This is in response to George De Luna’s letter of July 12. In it, he repeatedly refers to “God-given” rights. Passing over his total lack of evidence for the existence of any supernatural being, let’s look to see how many times this term occurs in the Constitution. Hmmm, well no “God-given,” but maybe it’s just “God.” Well, none of that either.
De Luna writes “…your God-given right to [defend yourself]. The founders made it quite clear we can do that legally with a firearm. The wording is clear, unequivocal, and deliberate.”
Here is the Second Amendment: “A well-regulated Militia, being necessary to the security of a free State, the right of the people to keep and bear Arms, shall not be infringed.”
What could be clearer than that? It is missing the parts about self-defense and God…
But for Mr. De Luna, the truth of a statement is shown by the confidence with which he says it, and with the number of adjectives he uses. I do agree that we have the right to defend ourselves.
De Luna concludes that not only do you have a right to own guns, you have the duty to own them. I guess the founders say that in the constitution. Let’s see, hmmm. Maybe the Declaration of Independence. Oh well. In any case, I’m not an anti-gun fanatic. I shot guns on the family farm, and an M16 (fully automatic) in basic training in early 1969. And, I do own a gun — a Shennefelt rifle made by my ancestor Nicholas in the mid-1800s in Western Pennsylvania. Hope that suffices.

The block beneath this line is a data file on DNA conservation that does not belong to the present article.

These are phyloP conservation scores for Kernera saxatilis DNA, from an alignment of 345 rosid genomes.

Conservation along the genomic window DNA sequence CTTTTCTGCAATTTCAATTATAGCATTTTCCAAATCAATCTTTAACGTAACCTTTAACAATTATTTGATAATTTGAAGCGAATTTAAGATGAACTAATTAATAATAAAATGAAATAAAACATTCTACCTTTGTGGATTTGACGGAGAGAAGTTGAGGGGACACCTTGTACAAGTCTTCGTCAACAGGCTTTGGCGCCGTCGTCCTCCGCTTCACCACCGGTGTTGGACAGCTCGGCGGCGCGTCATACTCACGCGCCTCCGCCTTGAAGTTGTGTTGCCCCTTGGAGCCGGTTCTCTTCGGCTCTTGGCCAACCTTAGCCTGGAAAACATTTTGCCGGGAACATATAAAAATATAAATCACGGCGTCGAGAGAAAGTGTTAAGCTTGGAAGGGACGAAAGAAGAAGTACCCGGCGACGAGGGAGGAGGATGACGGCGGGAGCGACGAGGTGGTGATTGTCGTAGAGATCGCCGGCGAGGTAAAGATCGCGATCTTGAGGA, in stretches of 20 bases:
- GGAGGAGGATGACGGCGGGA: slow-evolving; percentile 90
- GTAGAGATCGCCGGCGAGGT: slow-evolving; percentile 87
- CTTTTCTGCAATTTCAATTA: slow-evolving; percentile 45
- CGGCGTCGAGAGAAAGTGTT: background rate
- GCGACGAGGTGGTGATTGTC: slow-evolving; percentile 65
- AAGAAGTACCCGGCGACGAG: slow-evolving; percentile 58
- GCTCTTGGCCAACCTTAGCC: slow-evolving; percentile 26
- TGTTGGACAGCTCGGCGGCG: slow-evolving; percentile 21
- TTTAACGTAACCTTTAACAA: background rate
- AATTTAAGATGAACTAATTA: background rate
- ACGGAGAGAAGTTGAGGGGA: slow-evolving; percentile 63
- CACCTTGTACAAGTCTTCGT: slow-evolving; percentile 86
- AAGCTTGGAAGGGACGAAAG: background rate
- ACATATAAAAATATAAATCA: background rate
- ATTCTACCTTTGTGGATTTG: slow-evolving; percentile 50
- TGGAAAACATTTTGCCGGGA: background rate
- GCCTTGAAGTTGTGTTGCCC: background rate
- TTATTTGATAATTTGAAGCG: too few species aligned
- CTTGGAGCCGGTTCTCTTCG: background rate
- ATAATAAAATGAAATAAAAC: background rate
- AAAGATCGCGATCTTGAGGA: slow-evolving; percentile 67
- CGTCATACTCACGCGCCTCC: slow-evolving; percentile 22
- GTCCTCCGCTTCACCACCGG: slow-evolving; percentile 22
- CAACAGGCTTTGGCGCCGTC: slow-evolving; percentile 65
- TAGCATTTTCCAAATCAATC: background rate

In his April 19 letter, De Luna lectured us on how women should obey his absurd religious convictions and that somehow, despite all the evidence, Pres. Bonespurs won the 2020 election, and his vile rule should be imposed on all of us. Now he wants to make us buy guns. I’ve survived 76 years without one and without fear, despite living in several states, the country, New York City, and even New Jersey. But I guess De Luna needs the big man in the White House, the big man in the sky, and a gun in his pocket. Not all of us do.
It’s interesting that De Luna deposits this in a Vermont paper rather than one in his own state. Is he afraid of the effect his nonsense might have on his business in the very liberal state of New Jersey? Kem Phillips,